The automotive paradigm shift

16th March 2021
Joe Bush

Connectivity within the car is placing software at the core of automotive innovation, and in advancing the next level of autonomy. Speaking at the recent embedded world 2021 DIGITAL, Pedro Lopez Estepa, Automotive Director at RTI, addressed some of the issues. Joe Bush reports.

Over the next few years we are going to see a plethora of innovation within the automotive space, according to some prominent industry experts. “The automotive industry is poised for more change in the next five to ten years than it’s seen in the last 50,” said to Mary Barra, CEO of General Motors.

Herbert Deiss, CEO, VW Group has stated: “Software will account for 90% of future innovations in the car,” and no less than Tesla’s Elon Musk has said: “Tesla is open to licensing software and supplying powertrains and batteries. We’re just trying to accelerate sustainable energy, not crush competitors.”

Estepa highlighted that as the automotive industry is built on multi-tier suppliers, turning that innovation into a single component, like software, is not going to be easy. “Without co-development, a strong supply chain, and a way to share knowledge and development within the industry, it is going to be extremely hard, especially for new EV startups entering the market, to be profitable while at the same time innovating to the level of competitors.”

Therefore, unless we are able to accelerate that innovation by improving the automotive ecosystem, it is going to be an extremely bumpy road going forward. Estepa highlighted that RTI see three pillars around which the mobility technological revolution will be based - software architecture, telecommunication infrastructure, and supply chain.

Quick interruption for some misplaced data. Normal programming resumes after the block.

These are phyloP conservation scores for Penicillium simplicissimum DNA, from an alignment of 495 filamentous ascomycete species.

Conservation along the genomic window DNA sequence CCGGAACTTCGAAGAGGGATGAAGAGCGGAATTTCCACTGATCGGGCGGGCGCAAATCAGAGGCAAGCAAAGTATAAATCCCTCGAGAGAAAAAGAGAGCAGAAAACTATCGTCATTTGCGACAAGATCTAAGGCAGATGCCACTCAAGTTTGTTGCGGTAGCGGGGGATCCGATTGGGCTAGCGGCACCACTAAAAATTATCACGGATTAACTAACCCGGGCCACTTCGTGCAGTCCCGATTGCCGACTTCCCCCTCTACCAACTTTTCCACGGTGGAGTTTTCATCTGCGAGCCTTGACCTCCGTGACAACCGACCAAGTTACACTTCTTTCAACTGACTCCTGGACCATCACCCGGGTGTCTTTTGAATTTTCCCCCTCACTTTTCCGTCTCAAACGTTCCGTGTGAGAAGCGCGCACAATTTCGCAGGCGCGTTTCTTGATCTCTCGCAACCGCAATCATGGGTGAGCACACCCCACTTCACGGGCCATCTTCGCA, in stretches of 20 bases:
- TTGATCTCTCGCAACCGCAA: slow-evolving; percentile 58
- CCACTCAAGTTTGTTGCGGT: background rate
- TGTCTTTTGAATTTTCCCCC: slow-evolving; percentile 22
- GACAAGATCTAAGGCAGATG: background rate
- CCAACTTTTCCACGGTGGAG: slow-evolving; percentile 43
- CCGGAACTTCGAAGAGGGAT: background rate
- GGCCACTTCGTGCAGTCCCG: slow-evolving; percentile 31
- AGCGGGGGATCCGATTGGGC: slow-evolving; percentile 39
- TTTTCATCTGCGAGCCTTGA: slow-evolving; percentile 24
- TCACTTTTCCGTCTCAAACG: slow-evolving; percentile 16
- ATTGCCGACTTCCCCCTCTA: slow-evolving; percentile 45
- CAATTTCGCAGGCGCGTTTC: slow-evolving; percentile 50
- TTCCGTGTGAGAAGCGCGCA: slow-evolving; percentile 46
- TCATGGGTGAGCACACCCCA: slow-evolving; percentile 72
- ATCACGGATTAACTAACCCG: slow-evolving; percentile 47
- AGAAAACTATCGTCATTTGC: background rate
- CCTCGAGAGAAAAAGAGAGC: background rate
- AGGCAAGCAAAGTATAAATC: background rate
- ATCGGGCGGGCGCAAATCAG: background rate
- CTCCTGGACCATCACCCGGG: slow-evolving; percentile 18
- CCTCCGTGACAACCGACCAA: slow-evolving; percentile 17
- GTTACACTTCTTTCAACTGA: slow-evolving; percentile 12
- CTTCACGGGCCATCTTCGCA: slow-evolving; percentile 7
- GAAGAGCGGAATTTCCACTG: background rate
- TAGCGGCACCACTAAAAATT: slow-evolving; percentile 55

“It is extremely important that when thinking about the vehicle and anything around mobility, that we see the complete picture. When we are developing new technology, even a software architecture, unless you understand how the infrastructure is going to affect you, and how you fit within this supply chain and business model that the complete industry is looking at, it’s going to be a failure.”

Pillar 1: Software architecture

We will begin to see L1-L2 ADAS solutions coming online this year. However, they will be based on a distributed architecture, which has its limitations. Estepa explained that the architecture will not be able to reach the level of cost required as the wiring is going to be extremely difficult, and the speed of the technology is not going to be there. There are however, new technologies like TSN that allows us to move from a distributed architecture, to a domain architecture, and then to a zonal architecture - which RTI is currently working closely on with many of its customers.

“This is a technology revolution which is derived from the excellent performance of the new cores that companies like Qualcomm, Nvidia, NXP and Renesas are bringing into the market but, without strong software that supports those capabilities, these architectures are not going to be defined. The components are there, but the definition of the architecture is going to be done by software,” Estepa added.

Pillar 2: Telecommunication infrastructure

The zonal areas of the vehicle are already starting to see functionality moving into domain controllers of the vehicle. And then some of that functionality is moving into the central CPU. New functionality is appearing, some of which is starting to move to the cloud - especially internal operations.

Estepa added: “When you’re defining a software component you need to see the whole picture, meaning, unless you are able to adapt to the needs of the market in a way that is transparent to the end user, and even to the hardware vendor, it’s going to be difficult to move forward.” Software technology is now connecting to the infrastructure of the vehicle, yet moving things around in the cloud and back will not be possible without this second infrastructure pillar.